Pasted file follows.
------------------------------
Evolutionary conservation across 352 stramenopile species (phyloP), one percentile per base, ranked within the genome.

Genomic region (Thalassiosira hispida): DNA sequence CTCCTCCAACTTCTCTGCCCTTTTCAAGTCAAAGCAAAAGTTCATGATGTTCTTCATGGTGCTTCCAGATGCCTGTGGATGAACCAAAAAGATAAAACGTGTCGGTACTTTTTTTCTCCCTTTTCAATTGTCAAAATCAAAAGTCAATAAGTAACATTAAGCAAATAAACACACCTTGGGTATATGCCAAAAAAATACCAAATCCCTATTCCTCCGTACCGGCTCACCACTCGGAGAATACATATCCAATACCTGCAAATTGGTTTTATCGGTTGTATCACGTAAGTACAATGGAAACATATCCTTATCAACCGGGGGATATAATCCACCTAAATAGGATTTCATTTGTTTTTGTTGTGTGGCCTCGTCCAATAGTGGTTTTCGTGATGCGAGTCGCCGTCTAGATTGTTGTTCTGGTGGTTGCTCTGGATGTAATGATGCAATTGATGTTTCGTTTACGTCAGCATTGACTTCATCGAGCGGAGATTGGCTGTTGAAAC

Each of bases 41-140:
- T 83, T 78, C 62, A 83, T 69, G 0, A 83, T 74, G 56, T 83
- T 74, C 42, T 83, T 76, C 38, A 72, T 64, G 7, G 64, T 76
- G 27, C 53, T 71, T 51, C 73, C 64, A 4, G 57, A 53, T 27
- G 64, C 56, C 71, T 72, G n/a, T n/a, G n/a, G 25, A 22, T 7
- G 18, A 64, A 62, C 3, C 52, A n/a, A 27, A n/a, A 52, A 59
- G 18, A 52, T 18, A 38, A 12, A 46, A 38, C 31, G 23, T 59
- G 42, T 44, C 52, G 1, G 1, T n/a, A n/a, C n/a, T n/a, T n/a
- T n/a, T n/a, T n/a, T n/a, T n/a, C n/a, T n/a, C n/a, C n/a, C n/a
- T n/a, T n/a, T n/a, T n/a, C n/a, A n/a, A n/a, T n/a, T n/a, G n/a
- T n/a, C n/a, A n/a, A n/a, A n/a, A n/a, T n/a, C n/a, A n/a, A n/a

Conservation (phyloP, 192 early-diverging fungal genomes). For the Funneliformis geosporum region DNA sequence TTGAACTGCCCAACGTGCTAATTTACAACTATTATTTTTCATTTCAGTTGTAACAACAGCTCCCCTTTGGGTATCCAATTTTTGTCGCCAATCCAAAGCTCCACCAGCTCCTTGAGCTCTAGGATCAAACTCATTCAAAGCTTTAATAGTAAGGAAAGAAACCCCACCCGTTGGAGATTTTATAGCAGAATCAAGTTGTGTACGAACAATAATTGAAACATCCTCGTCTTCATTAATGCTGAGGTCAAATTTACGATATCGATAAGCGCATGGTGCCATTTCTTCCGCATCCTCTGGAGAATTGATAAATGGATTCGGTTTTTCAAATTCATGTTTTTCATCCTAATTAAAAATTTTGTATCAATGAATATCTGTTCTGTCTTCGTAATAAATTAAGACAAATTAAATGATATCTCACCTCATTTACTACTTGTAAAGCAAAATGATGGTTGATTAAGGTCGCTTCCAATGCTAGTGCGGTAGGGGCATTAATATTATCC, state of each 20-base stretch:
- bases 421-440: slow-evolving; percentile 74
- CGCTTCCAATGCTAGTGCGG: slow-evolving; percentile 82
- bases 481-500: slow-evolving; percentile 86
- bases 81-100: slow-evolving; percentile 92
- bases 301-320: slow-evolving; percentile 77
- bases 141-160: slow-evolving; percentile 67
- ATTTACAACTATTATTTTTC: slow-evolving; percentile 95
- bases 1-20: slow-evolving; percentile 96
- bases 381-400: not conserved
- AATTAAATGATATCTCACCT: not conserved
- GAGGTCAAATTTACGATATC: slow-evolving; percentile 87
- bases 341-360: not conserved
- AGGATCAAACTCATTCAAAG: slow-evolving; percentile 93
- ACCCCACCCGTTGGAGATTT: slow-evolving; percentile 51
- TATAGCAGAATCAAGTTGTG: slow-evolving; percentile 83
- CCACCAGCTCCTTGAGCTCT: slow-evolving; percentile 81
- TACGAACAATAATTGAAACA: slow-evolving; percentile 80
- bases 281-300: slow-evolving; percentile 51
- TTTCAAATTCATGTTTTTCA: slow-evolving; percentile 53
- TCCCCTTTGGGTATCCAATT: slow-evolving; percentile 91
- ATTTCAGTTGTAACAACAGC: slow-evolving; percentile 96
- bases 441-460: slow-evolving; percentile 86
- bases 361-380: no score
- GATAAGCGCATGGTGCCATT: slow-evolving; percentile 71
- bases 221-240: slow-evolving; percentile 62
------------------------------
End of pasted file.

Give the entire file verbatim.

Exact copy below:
Evolutionary conservation across 352 stramenopile species (phyloP), one percentile per base, ranked within the genome.

Genomic region (Thalassiosira hispida): DNA sequence CTCCTCCAACTTCTCTGCCCTTTTCAAGTCAAAGCAAAAGTTCATGATGTTCTTCATGGTGCTTCCAGATGCCTGTGGATGAACCAAAAAGATAAAACGTGTCGGTACTTTTTTTCTCCCTTTTCAATTGTCAAAATCAAAAGTCAATAAGTAACATTAAGCAAATAAACACACCTTGGGTATATGCCAAAAAAATACCAAATCCCTATTCCTCCGTACCGGCTCACCACTCGGAGAATACATATCCAATACCTGCAAATTGGTTTTATCGGTTGTATCACGTAAGTACAATGGAAACATATCCTTATCAACCGGGGGATATAATCCACCTAAATAGGATTTCATTTGTTTTTGTTGTGTGGCCTCGTCCAATAGTGGTTTTCGTGATGCGAGTCGCCGTCTAGATTGTTGTTCTGGTGGTTGCTCTGGATGTAATGATGCAATTGATGTTTCGTTTACGTCAGCATTGACTTCATCGAGCGGAGATTGGCTGTTGAAAC

Each of bases 41-140:
- T 83, T 78, C 62, A 83, T 69, G 0, A 83, T 74, G 56, T 83
- T 74, C 42, T 83, T 76, C 38, A 72, T 64, G 7, G 64, T 76
- G 27, C 53, T 71, T 51, C 73, C 64, A 4, G 57, A 53, T 27
- G 64, C 56, C 71, T 72, G n/a, T n/a, G n/a, G 25, A 22, T 7
- G 18, A 64, A 62, C 3, C 52, A n/a, A 27, A n/a, A 52, A 59
- G 18, A 52, T 18, A 38, A 12, A 46, A 38, C 31, G 23, T 59
- G 42, T 44, C 52, G 1, G 1, T n/a, A n/a, C n/a, T n/a, T n/a
- T n/a, T n/a, T n/a, T n/a, T n/a, C n/a, T n/a, C n/a, C n/a, C n/a
- T n/a, T n/a, T n/a, T n/a, C n/a, A n/a, A n/a, T n/a, T n/a, G n/a
- T n/a, C n/a, A n/a, A n/a, A n/a, A n/a, T n/a, C n/a, A n/a, A n/a

Conservation (phyloP, 192 early-diverging fungal genomes). For the Funneliformis geosporum region DNA sequence TTGAACTGCCCAACGTGCTAATTTACAACTATTATTTTTCATTTCAGTTGTAACAACAGCTCCCCTTTGGGTATCCAATTTTTGTCGCCAATCCAAAGCTCCACCAGCTCCTTGAGCTCTAGGATCAAACTCATTCAAAGCTTTAATAGTAAGGAAAGAAACCCCACCCGTTGGAGATTTTATAGCAGAATCAAGTTGTGTACGAACAATAATTGAAACATCCTCGTCTTCATTAATGCTGAGGTCAAATTTACGATATCGATAAGCGCATGGTGCCATTTCTTCCGCATCCTCTGGAGAATTGATAAATGGATTCGGTTTTTCAAATTCATGTTTTTCATCCTAATTAAAAATTTTGTATCAATGAATATCTGTTCTGTCTTCGTAATAAATTAAGACAAATTAAATGATATCTCACCTCATTTACTACTTGTAAAGCAAAATGATGGTTGATTAAGGTCGCTTCCAATGCTAGTGCGGTAGGGGCATTAATATTATCC, state of each 20-base stretch:
- bases 421-440: slow-evolving; percentile 74
- CGCTTCCAATGCTAGTGCGG: slow-evolving; percentile 82
- bases 481-500: slow-evolving; percentile 86
- bases 81-100: slow-evolving; percentile 92
- bases 301-320: slow-evolving; percentile 77
- bases 141-160: slow-evolving; percentile 67
- ATTTACAACTATTATTTTTC: slow-evolving; percentile 95
- bases 1-20: slow-evolving; percentile 96
- bases 381-400: not conserved
- AATTAAATGATATCTCACCT: not conserved
- GAGGTCAAATTTACGATATC: slow-evolving; percentile 87
- bases 341-360: not conserved
- AGGATCAAACTCATTCAAAG: slow-evolving; percentile 93
- ACCCCACCCGTTGGAGATTT: slow-evolving; percentile 51
- TATAGCAGAATCAAGTTGTG: slow-evolving; percentile 83
- CCACCAGCTCCTTGAGCTCT: slow-evolving; percentile 81
- TACGAACAATAATTGAAACA: slow-evolving; percentile 80
- bases 281-300: slow-evolving; percentile 51
- TTTCAAATTCATGTTTTTCA: slow-evolving; percentile 53
- TCCCCTTTGGGTATCCAATT: slow-evolving; percentile 91
- ATTTCAGTTGTAACAACAGC: slow-evolving; percentile 96
- bases 441-460: slow-evolving; percentile 86
- bases 361-380: no score
- GATAAGCGCATGGTGCCATT: slow-evolving; percentile 71
- bases 221-240: slow-evolving; percentile 62